Think carefully on what you feed them and how often as well. Umbees should be given a mixture of prepared and fresh foods. The problem with prepared foods is that they aren’t nutritionally complete. And the problem with fresh foods is that they are messy and may contain parasites, especially live foods like feeder fish.

Therefore, when shopping for fresh foods, your best bet is to visit the seafood aisle of your local grocery store. Fresh or frozen shelled shrimp, mussels, squid, and strips of lean fish are all perfect for Umbee Cichlids. Some aquarists like offering chopped beef heart or chicken. But these meats are much higher in fat, which isn’t good for fish.

Other fresh foods include crickets, hissing roaches, and earthworms, all of which are less likely to transmit parasites. Also keep in mind that Umbees like to chew their food, which spews particles of meat all over the tank. This is another reason why a canister filter is so important; these fish just create loads of ammonia that needs processing.

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You can pair fresh foods with high quality pellet formulas. Make sure that fish, shrimp, insects, or some other source of animal protein is the main ingredient. Many formulas use potato, wheat or corn starch as fillers and these are bad for Umbee health.

Tank Mates for Umbee Cichlids

Unfortunately, unless your tank is 300 gallons or more you should avoid keeping tank mates with your Umbees. As juveniles you can certainly keep them with large barbs, giant danios, silver dollars, and other large dither fish.

But an adult male Umbee will make a meal out of, or simply kill, any of these fish. And in an aquarium under 180 gallons there won’t be enough room for them to flee a 2 foot long angry Umbee.

Other large cichlids can work as tank mates but it’s not easy and definitely not for beginners. Large cichlid fights can end with missing eyes and permanent scars. Cichlids also tend to vary quite a bit in temperament; you can have one of the same kind that ignores most fish while another will kill anything that swims.

But if you’re determined to make it work, you can keep Umbees with fully grown adults of other especially large and aggressive Central and South American Cichlids. These include the Wolf Cichlid, Peacock Bass, Red Terror (Amphilophus festae), and Jaguar Cichlid (Parachromis managuensis).

Sometimes a dominant male Umbee may ignore aggressive but smaller cichlids since he doesn’t see them as a threat. Compatible fish include the Cuban Cichlid (Nandopsis tetracanthus), Jack Dempsey, and Salvini Cichlid (Trichromis salvini). But again, he may decide he hates them and since an Umbee is so much larger, they will be killed.

Many aquarists report having good luck keeping bottom dwellers with Umbee Cichlids. Large Plecostomus may have their fins nipped on occasion but seem to do well thanks to their spines and armored scales. Larger Synodontis catfish species, such as the Featherfin Synodontis (Synodontis eupterus) can also work.

Good Tank Mates for Umbee Cichlids:

  • Other Large Cichlids
  • Medium sized Aggressive Cichlids (with caution)
  • Tinfoil Barbs, Silver Dollars, Giant Danios, and other large dither fish (when young/in 300+ gallon tanks)
  • Plecostomus, Bichirs, and other large Bottom Dwellers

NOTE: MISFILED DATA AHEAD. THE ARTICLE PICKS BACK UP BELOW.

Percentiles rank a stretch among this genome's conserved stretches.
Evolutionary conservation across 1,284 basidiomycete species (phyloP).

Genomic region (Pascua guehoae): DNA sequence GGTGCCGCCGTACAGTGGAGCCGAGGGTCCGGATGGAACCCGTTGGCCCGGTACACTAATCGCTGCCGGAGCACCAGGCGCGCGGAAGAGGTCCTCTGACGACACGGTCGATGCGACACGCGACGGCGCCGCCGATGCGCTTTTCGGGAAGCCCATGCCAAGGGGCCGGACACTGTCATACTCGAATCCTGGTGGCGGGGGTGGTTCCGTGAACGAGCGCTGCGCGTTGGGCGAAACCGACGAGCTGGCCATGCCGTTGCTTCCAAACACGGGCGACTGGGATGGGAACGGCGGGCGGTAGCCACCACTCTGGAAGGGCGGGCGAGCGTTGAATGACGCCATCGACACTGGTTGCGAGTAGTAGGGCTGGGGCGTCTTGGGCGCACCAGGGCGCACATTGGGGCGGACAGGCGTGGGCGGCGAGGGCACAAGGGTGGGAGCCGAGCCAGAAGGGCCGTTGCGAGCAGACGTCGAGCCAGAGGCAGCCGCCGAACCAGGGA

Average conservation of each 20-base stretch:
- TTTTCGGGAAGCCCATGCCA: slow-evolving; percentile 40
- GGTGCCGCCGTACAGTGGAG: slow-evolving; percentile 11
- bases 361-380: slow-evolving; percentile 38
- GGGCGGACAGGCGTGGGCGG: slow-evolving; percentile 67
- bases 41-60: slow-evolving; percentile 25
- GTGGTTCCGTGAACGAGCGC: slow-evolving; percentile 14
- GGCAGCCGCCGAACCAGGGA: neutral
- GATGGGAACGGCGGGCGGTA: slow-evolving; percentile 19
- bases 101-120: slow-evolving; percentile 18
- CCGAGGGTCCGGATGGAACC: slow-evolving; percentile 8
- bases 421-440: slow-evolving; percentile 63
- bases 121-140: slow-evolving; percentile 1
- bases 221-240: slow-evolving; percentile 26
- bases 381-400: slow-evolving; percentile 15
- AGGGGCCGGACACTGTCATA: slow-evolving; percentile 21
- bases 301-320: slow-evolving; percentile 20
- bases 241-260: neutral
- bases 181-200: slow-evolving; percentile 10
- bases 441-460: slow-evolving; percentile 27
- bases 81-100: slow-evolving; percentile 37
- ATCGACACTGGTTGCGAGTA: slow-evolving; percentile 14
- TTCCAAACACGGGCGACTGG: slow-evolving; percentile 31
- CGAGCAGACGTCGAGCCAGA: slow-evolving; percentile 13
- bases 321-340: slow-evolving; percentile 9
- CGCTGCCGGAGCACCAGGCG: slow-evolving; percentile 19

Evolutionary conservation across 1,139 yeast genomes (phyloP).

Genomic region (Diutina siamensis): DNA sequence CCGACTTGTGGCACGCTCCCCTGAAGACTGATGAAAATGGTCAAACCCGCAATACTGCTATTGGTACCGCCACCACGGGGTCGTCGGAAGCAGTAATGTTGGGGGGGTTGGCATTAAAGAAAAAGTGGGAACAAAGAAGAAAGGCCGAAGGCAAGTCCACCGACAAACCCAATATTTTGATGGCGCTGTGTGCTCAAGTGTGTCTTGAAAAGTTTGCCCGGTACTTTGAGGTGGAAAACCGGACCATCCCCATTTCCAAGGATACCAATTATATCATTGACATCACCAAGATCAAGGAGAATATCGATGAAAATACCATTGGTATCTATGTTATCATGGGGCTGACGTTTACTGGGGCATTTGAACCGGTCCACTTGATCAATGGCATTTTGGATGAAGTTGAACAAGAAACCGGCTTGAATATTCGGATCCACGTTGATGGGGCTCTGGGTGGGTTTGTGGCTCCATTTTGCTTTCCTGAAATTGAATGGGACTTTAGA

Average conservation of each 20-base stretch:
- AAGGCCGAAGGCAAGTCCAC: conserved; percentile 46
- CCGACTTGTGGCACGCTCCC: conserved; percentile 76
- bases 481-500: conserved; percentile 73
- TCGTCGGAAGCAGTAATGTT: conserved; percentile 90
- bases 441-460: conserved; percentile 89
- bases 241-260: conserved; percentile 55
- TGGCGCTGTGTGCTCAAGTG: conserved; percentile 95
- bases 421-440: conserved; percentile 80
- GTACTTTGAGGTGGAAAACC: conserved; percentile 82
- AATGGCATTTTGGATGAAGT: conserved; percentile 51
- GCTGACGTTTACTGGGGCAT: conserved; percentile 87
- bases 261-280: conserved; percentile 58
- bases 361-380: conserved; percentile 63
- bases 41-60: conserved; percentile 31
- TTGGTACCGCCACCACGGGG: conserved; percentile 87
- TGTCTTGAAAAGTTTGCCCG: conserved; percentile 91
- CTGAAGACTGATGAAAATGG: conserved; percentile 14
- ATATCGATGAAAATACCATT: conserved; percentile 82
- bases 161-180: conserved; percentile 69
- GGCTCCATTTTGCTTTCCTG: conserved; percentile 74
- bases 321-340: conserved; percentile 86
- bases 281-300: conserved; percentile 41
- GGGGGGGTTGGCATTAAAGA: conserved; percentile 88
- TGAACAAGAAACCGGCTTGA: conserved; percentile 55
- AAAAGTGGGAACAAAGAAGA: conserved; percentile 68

Poor Tank Mates for Umbee Cichlids:

  • Most Community Fish (once fully grown)

Breeding Umbee Cichlids

If you’ve read this far and are not yet intimidated then perhaps you’ll be interested in breeding Umbee Cichlids! Assuming you can provide for a group of juveniles to pair off naturally, you’ll then need to remove the other Umbees and any dither fish as well. Because once Umbees spawn, no tank mates are going to survive their wrath.

Another thing to consider is that these fish are so temperamental that they will fight with each other on occasion, both before, and after spawning. The male is so much larger than his mate that he can do serious damage to her. You’ll see them lip lock and wrestle on occasion and either fish may come away with damaged lips because Umbees do have sizable teeth.

The female needs the opportunity to be able to escape her mate’s attention once in a while. Not every aquarist does this. But if you want to be entirely sure that you won’t come home to a dead female after all of the work invested in raising a pair, then a partial aquarium divider is your best bet.

You can cut a hole in a reinforced aquarium divider that’s small enough for the female to pass through but not the male. Even when they are around the same age, males will be substantially bigger, making it easy for the female to enter his space and leave if she desires.

This is also the best way to introduce two Umbee Cichlids that haven’t been raised together. This way the male can’t attack her outright and the female has a chance to “introduce” herself.

Assuming you provide them with plenty of food, clean water, and they end up forming a pair bond, you’re all but guaranteed to see some fry! The two fish will begin moving gravel around even more vigorously than usual and will eventually choose a hard surface to lay their eggs on.

A clay pot, PVC pipe, rock, or even the tank bottom are typically what they choose. Their colors also shift, with the male becoming even more intensely turquoise and the female taking on a bright yellow hue with black markings on her sides and eyes.

At this stage they will viciously attack anything around, both inside the tank and without, trying to protect their fry! Even when cleaning the tank they will nip at aquarium siphons and fingers. Umbees do have good sized teeth so be mindful when cleaning the tank of a breeding pair.

Once the eggs are laid (anywhere from 500 to 2000) the fry hatch in 3 to 4 days. Since the young are fairly large for fish fry they can be started on baby brine shrimp, powdered flakes, and other standard foods right away.

As they grow, you’ll see the fry also feeding on the “leftovers” from their parents’ meals! As the adults chew their food and make a mess the fry will cluster around their parents to feed on the food particles!

Jason Roberts
About Jason Roberts
Jason is an aquarium fanatic that has been a fish hobbyist for almost three decades.